Uber’s much heralded public offering has arrived not so much with a bang as with a whimper, thanks largely to the ongoing trade war between the U.S. and China.
Overnight, the U.S. government made good on the threat from President Donald Trump to hike tariffs on $200 billion worth of Chinese goods to 25 percent up from 10 percent.
As a result, stock markets slid further on Friday and their decline hit Uber’s initial public offering. The company’s shares began trading at $42.54, below its initial pricing of $45 per share.
At its initial pricing, Uber was valued at $75.5 billion, below the $120 billion price that Wall Street thought the company would fetch late last year, but still among the biggest public offerings in history. Only Facebook’s $81 billion public offering and the whopping $169 billion debut of Alibaba were bigger, according to a Dealogic analysis cited by Business Insider.
Uber’s historic public offering — which was designed to raise at least $90 billion for the ride-hailing giant — was no match for the equally historic struggle between the U.S. and China’s emerging economic superpower.
The rising tariffs were designed to hit business equipment, but will also affect prices on some $40 billion in consumer goods — ranging from clothes to furniture, refrigerators, washers and dryers.
Trump boosted tariffs after China reneged on certain concessions it had made during the trade negotiations. Chiefly, the U.S. was looking for written commitments from the Chinese government that it would provide less direct support to its state owned enterprises and loosen restrictions on U.S. companies operating in the country.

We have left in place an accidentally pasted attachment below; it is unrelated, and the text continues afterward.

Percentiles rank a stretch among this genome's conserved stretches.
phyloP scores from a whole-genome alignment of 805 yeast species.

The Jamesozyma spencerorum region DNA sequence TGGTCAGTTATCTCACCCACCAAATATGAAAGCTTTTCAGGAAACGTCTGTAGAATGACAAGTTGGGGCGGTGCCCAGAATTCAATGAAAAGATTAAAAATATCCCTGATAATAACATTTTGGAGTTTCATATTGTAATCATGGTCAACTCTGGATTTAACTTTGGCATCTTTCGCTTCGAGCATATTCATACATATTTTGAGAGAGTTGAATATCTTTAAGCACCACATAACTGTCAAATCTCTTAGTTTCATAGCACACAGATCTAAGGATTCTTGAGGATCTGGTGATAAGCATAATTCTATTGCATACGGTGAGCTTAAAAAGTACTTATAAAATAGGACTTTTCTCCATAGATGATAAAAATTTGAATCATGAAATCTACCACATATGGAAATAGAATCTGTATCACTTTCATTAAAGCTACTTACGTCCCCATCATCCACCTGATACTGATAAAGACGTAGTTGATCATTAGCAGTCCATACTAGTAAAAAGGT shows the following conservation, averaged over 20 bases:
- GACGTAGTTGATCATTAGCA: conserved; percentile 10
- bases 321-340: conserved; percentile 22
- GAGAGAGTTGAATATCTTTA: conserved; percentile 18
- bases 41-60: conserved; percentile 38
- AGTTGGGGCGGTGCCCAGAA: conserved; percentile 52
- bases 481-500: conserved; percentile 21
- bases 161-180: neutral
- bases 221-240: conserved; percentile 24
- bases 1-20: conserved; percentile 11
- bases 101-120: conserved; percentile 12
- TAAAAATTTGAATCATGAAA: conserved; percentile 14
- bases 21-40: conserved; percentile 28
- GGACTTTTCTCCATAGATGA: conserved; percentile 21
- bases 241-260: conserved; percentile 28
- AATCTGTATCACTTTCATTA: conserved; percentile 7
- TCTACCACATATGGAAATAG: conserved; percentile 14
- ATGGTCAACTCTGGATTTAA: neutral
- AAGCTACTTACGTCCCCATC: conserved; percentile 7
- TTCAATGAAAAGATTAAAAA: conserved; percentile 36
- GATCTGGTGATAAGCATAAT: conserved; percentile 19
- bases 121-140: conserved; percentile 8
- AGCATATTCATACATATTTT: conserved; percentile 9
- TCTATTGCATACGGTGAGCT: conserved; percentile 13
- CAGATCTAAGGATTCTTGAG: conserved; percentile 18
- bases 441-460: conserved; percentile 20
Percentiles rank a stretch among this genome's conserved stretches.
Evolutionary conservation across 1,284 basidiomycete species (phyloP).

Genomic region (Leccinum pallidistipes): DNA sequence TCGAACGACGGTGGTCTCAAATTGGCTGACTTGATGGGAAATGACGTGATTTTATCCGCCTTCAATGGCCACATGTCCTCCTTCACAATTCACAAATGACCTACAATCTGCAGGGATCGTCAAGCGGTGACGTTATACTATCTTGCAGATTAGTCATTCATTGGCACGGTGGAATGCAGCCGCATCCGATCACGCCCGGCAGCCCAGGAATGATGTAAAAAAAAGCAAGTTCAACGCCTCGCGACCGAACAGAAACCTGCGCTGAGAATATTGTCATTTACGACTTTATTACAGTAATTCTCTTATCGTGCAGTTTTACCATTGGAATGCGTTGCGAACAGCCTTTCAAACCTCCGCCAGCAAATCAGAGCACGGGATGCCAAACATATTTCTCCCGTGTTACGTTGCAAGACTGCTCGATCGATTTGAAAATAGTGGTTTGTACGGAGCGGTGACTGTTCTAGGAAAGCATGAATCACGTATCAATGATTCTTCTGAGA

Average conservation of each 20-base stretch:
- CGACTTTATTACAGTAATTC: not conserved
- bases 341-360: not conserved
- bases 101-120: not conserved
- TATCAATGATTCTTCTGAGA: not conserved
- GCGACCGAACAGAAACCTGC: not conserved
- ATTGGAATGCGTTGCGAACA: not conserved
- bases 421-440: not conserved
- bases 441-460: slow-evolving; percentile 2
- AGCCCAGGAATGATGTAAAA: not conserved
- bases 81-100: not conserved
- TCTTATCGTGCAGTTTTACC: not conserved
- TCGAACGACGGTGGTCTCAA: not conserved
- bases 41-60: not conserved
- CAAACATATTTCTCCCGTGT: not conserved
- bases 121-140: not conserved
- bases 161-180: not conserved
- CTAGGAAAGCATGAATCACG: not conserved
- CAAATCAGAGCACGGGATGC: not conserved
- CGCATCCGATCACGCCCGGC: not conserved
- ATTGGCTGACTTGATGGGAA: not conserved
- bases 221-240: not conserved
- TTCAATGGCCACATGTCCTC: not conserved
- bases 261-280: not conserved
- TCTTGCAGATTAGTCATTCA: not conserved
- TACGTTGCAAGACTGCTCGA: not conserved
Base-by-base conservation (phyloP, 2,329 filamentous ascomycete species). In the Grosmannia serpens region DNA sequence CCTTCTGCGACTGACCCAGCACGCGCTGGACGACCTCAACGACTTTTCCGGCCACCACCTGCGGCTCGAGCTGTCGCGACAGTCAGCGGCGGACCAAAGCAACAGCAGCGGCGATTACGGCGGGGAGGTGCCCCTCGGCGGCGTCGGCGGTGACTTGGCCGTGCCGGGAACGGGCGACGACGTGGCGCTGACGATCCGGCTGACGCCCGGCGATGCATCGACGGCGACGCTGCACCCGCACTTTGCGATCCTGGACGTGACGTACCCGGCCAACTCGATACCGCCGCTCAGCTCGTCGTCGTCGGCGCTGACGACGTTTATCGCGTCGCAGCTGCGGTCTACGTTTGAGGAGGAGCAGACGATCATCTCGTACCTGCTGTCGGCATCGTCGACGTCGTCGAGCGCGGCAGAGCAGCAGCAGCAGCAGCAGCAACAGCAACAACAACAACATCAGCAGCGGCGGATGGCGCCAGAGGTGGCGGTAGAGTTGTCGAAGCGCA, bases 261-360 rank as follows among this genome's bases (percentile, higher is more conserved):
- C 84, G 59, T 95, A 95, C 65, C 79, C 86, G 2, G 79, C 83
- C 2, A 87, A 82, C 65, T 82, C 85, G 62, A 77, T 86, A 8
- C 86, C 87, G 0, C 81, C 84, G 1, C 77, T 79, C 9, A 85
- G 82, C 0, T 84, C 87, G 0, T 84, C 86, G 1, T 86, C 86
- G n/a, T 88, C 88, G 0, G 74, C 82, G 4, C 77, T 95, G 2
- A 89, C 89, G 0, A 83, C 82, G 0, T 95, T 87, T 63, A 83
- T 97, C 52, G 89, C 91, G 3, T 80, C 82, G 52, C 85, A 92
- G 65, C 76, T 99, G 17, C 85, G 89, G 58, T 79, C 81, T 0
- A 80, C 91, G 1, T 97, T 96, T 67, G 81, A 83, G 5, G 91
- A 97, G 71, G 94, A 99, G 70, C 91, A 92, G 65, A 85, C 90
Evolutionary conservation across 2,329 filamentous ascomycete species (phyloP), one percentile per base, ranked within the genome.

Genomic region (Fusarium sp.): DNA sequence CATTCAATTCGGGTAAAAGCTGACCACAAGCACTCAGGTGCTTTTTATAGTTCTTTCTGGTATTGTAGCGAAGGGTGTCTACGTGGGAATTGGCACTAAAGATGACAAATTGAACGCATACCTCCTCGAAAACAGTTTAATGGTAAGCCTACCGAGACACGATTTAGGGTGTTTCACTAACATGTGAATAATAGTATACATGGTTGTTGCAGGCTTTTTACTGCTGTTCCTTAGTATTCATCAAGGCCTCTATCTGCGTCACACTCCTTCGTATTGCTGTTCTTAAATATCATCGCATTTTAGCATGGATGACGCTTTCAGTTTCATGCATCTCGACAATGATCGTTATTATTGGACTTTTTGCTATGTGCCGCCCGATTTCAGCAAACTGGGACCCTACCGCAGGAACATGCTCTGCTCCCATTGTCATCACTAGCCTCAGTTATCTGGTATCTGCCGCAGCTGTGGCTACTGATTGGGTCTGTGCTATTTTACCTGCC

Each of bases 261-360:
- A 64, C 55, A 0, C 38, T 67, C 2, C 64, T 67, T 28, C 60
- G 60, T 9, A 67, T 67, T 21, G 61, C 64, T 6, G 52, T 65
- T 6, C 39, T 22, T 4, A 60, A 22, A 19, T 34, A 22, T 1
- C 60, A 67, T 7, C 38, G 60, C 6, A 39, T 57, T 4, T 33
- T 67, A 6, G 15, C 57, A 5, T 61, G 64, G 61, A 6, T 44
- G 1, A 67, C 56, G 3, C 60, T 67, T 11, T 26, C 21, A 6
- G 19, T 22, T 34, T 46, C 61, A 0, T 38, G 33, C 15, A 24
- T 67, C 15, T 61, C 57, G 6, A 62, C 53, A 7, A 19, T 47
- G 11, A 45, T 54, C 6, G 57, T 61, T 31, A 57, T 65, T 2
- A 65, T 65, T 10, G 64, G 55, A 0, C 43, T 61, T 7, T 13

Uber’s disappointing debut can’t be chalked up to trade woes alone. Its immediate American rival, Lyft, has seen its stock decline precipitously since its opening at nearly $79 per share. Lyft is now trading at around $55 per share.
Yesterday, Lyft reported its first earnings as a public company, losing $1.14 billion on $776 million in revenue.
While Lyft is focused on consumer transportation, Uber has expanded to include freight shipping and meal delivery as part of its attempts to become an all-in-one hub for consumer and business logistics.
That expansion has come at a cost. The company may have generated revenues of $11.3 billion in 2018, but it operated at a $3 billion loss for the year. And Uber is deeply in the red. With deficits reaching nearly $8 billion by the end of 2018, as MarketWatch points out.
Trade wars, it seems, trump transportation disruption.
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